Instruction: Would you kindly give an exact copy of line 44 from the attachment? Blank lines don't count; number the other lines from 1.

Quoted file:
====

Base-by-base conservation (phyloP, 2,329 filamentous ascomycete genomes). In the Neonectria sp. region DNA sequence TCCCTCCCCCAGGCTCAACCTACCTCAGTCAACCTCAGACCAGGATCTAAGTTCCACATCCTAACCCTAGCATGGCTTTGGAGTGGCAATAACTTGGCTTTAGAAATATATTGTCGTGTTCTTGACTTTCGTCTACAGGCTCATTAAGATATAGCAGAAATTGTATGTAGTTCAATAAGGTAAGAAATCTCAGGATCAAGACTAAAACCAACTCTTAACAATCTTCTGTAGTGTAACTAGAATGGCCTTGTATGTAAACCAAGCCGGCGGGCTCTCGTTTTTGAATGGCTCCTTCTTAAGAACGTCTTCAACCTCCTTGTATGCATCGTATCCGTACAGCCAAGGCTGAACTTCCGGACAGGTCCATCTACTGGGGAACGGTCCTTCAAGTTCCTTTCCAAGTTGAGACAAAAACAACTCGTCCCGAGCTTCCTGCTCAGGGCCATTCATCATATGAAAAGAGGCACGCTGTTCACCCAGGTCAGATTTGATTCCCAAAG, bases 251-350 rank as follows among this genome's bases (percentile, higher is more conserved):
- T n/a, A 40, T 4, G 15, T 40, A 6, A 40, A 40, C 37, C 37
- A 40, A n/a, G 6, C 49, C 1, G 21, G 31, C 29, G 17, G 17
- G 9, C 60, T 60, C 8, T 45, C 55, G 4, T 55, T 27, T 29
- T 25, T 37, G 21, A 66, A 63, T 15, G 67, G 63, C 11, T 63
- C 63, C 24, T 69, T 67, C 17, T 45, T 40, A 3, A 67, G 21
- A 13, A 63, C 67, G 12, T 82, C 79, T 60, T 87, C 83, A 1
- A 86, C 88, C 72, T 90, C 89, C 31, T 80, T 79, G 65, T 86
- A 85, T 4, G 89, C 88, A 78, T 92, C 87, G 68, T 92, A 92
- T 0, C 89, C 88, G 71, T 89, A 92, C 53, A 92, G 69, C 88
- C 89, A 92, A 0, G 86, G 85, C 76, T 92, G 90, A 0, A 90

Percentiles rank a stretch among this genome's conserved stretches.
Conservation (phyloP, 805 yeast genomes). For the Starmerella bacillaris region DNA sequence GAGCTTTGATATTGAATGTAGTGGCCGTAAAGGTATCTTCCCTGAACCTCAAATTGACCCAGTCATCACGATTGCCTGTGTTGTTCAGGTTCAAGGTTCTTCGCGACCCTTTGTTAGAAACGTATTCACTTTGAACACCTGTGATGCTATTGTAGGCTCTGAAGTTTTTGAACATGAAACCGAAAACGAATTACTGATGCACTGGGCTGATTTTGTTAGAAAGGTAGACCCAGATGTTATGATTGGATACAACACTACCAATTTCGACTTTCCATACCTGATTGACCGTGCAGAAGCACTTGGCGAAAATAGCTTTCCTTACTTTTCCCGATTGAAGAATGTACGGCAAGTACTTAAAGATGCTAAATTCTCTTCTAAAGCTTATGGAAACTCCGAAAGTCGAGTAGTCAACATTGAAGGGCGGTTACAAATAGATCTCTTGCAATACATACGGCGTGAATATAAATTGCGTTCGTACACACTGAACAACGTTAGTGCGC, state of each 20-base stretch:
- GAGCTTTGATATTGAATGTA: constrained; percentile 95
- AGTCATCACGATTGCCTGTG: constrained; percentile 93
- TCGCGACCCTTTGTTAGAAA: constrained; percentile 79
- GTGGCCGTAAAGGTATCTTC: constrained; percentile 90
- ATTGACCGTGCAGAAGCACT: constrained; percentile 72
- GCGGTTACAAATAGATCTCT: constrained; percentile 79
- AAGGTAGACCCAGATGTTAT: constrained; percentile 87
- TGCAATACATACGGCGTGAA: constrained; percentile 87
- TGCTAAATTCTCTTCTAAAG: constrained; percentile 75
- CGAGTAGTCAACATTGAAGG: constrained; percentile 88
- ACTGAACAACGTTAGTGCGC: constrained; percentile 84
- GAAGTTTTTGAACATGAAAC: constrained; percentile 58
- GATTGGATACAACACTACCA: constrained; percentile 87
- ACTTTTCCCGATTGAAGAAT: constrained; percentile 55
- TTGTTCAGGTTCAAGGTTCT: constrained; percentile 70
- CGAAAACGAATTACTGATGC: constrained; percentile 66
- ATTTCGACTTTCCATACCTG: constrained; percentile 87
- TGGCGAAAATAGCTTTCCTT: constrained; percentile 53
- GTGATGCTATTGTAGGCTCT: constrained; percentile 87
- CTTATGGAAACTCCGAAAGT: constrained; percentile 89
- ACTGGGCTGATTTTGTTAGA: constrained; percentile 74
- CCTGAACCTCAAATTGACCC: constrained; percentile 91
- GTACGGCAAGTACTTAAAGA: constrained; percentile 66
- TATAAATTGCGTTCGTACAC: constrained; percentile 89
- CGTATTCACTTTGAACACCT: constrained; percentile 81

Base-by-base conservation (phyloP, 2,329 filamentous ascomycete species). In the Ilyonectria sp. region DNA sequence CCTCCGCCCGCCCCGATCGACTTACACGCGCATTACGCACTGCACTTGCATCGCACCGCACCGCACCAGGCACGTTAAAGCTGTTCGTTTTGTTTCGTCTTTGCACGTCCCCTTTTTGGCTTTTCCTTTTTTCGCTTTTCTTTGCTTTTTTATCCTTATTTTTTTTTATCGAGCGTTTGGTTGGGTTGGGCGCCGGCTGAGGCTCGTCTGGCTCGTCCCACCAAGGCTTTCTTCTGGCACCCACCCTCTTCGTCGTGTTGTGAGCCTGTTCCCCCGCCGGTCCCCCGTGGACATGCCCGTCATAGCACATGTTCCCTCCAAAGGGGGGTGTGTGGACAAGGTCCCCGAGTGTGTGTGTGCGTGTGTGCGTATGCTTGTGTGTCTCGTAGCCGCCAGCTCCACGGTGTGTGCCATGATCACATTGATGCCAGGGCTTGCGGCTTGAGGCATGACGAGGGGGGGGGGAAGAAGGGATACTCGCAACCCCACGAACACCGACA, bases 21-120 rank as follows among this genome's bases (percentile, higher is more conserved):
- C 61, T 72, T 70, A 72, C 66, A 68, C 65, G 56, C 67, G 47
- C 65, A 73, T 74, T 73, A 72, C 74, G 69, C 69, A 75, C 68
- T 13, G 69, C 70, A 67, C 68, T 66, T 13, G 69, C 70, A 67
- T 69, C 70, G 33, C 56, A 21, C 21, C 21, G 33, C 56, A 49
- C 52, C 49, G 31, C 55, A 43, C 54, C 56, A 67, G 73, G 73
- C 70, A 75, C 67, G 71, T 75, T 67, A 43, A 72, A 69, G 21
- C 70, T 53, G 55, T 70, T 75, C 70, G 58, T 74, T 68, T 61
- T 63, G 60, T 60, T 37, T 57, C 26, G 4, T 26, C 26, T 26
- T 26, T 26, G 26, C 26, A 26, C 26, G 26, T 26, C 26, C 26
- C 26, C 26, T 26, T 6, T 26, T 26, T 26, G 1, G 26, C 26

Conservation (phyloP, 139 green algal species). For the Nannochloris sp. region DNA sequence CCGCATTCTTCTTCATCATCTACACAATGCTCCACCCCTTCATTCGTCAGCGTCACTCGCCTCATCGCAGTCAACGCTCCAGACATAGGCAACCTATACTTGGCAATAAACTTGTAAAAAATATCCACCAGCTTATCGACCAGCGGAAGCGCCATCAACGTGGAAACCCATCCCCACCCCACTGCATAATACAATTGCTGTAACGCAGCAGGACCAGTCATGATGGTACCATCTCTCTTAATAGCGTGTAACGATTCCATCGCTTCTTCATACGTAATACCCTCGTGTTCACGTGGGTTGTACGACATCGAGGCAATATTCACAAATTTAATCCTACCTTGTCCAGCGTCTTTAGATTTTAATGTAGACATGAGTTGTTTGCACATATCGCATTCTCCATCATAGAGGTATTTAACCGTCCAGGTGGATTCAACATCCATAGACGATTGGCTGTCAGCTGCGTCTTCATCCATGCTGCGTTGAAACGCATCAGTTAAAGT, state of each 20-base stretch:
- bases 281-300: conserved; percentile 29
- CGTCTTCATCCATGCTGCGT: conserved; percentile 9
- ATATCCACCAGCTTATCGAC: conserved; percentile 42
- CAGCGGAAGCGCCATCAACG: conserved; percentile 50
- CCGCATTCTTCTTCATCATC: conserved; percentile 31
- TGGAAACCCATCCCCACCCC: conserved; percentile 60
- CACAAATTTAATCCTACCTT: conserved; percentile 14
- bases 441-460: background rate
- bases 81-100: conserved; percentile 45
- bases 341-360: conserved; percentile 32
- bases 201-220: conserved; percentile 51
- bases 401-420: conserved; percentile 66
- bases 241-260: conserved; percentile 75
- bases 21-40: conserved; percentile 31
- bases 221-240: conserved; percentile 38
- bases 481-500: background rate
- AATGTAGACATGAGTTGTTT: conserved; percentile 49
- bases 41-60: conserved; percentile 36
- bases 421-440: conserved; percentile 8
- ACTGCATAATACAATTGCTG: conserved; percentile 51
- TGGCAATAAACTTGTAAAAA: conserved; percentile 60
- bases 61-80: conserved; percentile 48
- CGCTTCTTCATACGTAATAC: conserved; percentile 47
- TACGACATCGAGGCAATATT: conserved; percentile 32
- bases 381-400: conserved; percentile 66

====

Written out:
- C 52, C 49, G 31, C 55, A 43, C 54, C 56, A 67, G 73, G 73